The importance of Throughput in Performance Testing


  • Linkedin Logo
  • Twitter Logo
  • Facebook Logo
  • Mail Logo

Software testers practice several techniques to check the quality of the applications. Performance testing is one of the decisive measures where the team tests the speed, response time, scalability, and reliability of the software.

In this article, we are going to discuss the core things about throughput in performance testing.

The basics of Throughput in Performance Testing

Before starting with the details, let’s have a look at some essentials of performance testing.

Why Performance Testing?

Performance testing is important because:

Other than commonly reported logical or functional issues, the applications also struggle with network problems that determine the reliability of the applications.
Customers easily get frustrated when their application accessibility experience is not good.
Application speed and performance changes according to the region where they are being used. So it is important to judge the performance of the application at different speeds and networks.
A system can work perfectly with a specific number of users, but it can behave differently when the number of users increases from that limit. So checking the performance testing basics under specific conditions is necessary.

When should you start Performance Testing?

You can start performance testing as early as possible in the development stages of your software application. In this way, you can optimize your web server and prevent business costs at later stages.

Discovering the problems in the performance after deployment of the application means lots of working hours to rectify the issues. So, it can be very expensive.

As soon as basic web pages of the application work, the quality assurance team must conduct the initial load tests. From that point onwards, they should perform performance testing regularly for every build.

There are different tools and criteria for performance testing of the applications. Here we will talk about an important measure, i.e. throughput.

What is Throughput in Performance Testing?

Every software application or website has lots of users that perform different requests. Testers need to ensure that the application meets the required capacity of requests before going live.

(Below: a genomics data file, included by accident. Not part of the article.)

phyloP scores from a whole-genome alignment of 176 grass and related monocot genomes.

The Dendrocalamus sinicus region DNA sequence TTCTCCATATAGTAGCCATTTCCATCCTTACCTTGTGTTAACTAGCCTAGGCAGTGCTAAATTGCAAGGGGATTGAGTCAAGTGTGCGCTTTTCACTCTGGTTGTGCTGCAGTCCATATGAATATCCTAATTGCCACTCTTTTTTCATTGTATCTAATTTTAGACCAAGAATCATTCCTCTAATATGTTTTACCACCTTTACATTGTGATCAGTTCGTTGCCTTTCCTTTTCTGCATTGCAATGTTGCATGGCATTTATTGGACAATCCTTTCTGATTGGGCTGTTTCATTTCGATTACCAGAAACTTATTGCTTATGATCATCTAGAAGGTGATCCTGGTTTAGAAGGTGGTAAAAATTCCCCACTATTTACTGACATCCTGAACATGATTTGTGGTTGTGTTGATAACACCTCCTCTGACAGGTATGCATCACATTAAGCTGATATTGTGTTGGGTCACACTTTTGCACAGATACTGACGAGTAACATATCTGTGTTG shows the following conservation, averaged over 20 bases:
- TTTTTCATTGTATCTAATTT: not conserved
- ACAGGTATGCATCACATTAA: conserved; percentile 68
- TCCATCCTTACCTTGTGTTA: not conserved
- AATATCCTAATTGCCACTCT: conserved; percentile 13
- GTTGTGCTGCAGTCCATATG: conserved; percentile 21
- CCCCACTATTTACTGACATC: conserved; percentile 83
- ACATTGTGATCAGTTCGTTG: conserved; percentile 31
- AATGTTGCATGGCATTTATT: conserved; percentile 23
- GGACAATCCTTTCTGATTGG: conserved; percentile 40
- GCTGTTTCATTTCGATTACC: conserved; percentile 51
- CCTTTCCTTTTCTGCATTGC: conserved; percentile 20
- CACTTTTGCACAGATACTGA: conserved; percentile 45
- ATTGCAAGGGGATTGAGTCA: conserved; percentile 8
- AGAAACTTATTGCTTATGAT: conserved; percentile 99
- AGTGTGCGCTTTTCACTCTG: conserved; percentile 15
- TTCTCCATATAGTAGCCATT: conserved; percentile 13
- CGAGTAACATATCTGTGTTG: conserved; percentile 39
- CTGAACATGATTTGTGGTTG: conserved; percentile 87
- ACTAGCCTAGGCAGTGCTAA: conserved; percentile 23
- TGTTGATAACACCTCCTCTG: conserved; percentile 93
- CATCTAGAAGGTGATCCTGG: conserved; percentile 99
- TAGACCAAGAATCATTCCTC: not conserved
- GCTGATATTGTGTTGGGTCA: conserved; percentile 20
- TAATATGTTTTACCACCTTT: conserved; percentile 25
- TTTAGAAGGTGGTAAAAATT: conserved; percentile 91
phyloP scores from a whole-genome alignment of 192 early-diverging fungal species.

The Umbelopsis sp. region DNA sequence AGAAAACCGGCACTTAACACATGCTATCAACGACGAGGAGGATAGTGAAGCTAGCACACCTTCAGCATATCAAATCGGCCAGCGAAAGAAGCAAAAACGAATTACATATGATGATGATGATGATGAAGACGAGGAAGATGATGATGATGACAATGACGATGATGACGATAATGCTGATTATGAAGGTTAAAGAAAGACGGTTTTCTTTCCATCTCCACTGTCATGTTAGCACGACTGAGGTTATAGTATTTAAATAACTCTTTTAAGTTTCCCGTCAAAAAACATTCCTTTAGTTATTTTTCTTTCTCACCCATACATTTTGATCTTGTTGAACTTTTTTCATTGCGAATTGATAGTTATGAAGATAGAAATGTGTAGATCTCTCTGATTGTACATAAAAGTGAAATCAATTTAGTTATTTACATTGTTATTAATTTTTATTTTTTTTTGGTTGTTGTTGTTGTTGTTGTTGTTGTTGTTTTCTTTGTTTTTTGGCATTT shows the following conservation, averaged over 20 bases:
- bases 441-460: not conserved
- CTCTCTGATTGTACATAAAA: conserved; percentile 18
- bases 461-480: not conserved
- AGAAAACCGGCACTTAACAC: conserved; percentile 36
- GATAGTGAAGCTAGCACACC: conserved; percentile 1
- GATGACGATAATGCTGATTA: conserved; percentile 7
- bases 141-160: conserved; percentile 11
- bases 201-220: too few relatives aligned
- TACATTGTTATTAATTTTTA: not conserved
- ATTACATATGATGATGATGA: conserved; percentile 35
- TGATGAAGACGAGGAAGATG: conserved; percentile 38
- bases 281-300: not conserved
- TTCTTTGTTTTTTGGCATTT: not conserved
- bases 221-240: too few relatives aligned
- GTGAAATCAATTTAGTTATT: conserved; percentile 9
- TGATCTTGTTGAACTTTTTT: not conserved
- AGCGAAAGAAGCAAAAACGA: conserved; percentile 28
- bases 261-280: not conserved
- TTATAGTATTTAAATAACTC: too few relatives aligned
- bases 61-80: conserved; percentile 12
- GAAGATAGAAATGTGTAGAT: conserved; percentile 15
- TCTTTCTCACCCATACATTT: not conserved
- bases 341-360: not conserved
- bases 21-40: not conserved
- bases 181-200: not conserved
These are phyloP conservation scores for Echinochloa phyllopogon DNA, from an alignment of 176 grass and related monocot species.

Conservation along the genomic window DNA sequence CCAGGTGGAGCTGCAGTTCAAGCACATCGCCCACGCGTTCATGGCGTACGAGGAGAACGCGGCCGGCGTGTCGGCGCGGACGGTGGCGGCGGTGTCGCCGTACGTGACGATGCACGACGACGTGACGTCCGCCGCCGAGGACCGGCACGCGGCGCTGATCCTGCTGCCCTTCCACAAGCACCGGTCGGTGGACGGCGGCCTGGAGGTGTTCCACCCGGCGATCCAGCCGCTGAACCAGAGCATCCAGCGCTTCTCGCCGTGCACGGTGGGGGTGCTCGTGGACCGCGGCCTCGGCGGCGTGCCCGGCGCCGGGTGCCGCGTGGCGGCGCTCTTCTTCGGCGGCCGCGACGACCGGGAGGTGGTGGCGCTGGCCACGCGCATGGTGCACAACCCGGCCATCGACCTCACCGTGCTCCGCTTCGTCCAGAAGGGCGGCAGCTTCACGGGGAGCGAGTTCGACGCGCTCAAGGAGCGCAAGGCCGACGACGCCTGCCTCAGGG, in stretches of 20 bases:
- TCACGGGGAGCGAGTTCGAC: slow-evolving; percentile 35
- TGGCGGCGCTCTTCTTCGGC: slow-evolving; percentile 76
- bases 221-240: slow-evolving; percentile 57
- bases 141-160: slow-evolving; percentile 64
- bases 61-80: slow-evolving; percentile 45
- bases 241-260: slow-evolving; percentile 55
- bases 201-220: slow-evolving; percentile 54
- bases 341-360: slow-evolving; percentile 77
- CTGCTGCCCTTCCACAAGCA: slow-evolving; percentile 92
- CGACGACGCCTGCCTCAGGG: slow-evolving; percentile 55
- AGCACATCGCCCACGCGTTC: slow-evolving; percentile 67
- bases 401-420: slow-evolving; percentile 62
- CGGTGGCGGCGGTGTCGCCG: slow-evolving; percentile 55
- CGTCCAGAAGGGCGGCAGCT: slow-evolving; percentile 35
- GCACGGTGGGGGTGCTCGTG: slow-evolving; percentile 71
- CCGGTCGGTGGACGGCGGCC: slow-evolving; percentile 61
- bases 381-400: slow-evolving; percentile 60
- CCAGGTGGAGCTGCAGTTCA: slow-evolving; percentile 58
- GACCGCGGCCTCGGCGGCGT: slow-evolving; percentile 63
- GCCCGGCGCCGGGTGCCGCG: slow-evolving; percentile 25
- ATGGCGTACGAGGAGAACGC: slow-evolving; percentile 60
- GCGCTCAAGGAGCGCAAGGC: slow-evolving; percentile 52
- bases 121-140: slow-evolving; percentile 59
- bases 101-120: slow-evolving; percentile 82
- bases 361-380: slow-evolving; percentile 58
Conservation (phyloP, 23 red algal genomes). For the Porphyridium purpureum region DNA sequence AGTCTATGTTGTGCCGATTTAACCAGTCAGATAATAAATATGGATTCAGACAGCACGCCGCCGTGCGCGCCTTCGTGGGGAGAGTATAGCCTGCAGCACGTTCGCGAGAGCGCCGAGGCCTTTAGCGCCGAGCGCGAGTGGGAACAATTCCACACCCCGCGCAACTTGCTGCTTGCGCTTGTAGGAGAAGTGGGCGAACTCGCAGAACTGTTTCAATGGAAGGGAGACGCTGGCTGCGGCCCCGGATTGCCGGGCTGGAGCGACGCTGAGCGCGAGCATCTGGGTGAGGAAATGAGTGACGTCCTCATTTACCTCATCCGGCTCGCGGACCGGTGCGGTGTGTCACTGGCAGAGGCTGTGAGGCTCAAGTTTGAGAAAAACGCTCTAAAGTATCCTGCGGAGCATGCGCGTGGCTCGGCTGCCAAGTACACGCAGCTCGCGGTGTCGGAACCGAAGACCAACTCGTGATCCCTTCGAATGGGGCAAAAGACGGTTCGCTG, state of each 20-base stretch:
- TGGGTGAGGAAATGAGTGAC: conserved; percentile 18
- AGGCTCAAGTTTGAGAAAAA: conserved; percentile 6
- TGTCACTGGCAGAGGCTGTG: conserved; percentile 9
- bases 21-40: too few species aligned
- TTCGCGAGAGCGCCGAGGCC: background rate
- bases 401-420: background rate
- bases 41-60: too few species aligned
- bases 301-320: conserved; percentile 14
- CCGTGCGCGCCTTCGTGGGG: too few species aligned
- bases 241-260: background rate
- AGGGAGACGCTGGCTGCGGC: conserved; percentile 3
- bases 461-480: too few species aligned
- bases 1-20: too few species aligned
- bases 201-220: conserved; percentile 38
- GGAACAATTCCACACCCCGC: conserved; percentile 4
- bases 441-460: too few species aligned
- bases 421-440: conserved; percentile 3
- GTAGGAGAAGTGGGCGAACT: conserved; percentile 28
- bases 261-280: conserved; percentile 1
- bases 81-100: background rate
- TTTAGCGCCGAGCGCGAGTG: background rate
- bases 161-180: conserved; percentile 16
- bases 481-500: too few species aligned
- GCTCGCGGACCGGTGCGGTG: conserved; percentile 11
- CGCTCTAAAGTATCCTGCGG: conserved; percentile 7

There are some performance testing basics that need to be measured during the process. Throughput is one of them. Let’s find out what is throughput in performance testing.

Throughput is a key metric that shows the number of requests a software application can handle in a specific time (second, minute, or hour).

Before starting the test, we need to set a realistic performance throughput goal, so that we can get more precise and reliable results.

Here, we have put together some important factors to determine realistic throughput:

Estimated quantity and types of users that are going to use the application or website.
User behavior, i.e. what actions they are going to perform using the application.
The connection types that are going to affect the response of the system and ultimately user experience as well.
The effects of pauses and delays on the system.

Throughput in Real-Life Scenario

Here, we will explain the concept of throughput with the help of a real life example. Imagine there’s a fast food stall named “Yummy Burgers”. They serve burgers and fries for the customers.

Let’s say that “Yummy Burgers” have three workers in the stall and every single worker always takes 5 minutes to serve the food to one customer. So, if they have three customers lined up to be served by three workers, it means “Yummy Burgers” can serve food to three customers in 5 minutes.

Hence, if we need to make a performance report of “Yummy Burgers”, it would show that their throughput is three customers per five minutes.

This is Yummy Burgers’ dilemma that no matter how many customers are waiting out there for the food, the maximum number they can handle during a specific time frame will always be the same, i.e. three. This is the maximum throughput.

As more customers line up for the food, they must wait for their turn, creating a queue.

The same concept applies to the testing of a web application. If a web application receives 100 requests per second but it can handle only 70 requests per second, the remaining 30 requests must wait in a queue.

In performance testing, we denote throughput as “Transactions per second” or TPS.

Throughput in Performance Testing JMeter:

Using Apache JMeter is quite popular to test the performance of a software application. JMeter is helpful to determine the maximum number of concurrent users that the application can handle and also provides a graphical analysis for performance testing.

JMeter provides lots of ways to record the value of throughput. Given here are some JMeter listeners that you can use for this purpose: